Unfortunately Bedford’s law flew under the radar enough that it was not opposed by state media outlets or even the Alabama Press Association. APA has said its main concern was whether newspapers would have to take down existing stories, but the real threat still seems to be the state criminalizing what we might publish.
In 1931, the U.S. Supreme Court, in Near v. Minnesota, squashed exactly this type of prior restraint aimed at stopping a newspaper that published exposés about government officials involved in wrongdoing. I can’t imagine Alabama’s law possibly being able to stand up to legal challenge. Of course there are always members of legislatures across the country who would love to legislate what is OK to talk about, so this type of law has been pushed elsewhere.
The reality is there’s not much reason for publishing expunged records unless the person whose record was expunged becomes involved in something else that makes it pertinent, or the record being expunged falls outside the bounds of what is normally sealed.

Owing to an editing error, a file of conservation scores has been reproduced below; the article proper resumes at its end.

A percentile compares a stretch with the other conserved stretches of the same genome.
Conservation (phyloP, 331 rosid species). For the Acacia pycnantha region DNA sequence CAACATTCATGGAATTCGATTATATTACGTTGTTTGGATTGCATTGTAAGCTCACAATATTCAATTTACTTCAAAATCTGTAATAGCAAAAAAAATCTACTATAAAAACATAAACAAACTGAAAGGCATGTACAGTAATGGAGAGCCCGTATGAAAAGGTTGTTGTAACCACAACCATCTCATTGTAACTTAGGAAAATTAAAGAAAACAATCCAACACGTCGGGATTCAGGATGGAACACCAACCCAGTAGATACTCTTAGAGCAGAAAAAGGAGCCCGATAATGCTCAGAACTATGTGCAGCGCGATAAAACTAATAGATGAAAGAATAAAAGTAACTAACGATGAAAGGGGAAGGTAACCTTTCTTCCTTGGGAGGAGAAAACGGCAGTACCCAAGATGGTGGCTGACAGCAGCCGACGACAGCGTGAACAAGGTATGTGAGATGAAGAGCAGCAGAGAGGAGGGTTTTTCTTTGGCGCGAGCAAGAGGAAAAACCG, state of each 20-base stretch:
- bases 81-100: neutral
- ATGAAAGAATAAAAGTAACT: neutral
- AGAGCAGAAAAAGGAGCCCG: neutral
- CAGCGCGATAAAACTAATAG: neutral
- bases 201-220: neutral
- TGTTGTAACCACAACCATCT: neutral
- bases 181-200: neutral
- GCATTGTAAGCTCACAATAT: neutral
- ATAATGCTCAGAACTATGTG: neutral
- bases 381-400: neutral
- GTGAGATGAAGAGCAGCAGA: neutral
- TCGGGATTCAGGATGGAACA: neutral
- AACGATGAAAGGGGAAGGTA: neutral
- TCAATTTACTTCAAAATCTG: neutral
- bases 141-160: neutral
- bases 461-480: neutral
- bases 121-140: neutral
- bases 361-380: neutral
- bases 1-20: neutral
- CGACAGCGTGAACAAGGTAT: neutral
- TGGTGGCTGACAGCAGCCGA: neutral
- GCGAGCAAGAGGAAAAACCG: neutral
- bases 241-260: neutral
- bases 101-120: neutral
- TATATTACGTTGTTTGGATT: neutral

In that regard, criminalizing publication of these types of records only opens the door to censorship and isn’t really saving anyone from poor treatment in the press.
Schnauzer sues everyone
The never-ending saga of the blogger known as “The Legal Schnauzer” took another turn this past week when the Schnauzer, aka Roger Shuler, and his wife filed a 13-count lawsuit against 22 individuals and companies, including Federal Judge Bill Pryor and Google.
The suit, filed March 26 in the U.S. District Court of Northern Alabama, centers around Shuler’s 2013 arrest stemming from a defamation suit filed by lobbyist Liberty Duke and ex-Governor Bob Riley’s son Rob Riley. Shuler had written stories alleging an extramarital affair between the two.
Shuler ended up spending five months in jail on charges of contempt of court and resisting arrest because of the suit and his refusal to remove materials the judge in the case had determined to be defamatory to Riley and Duke.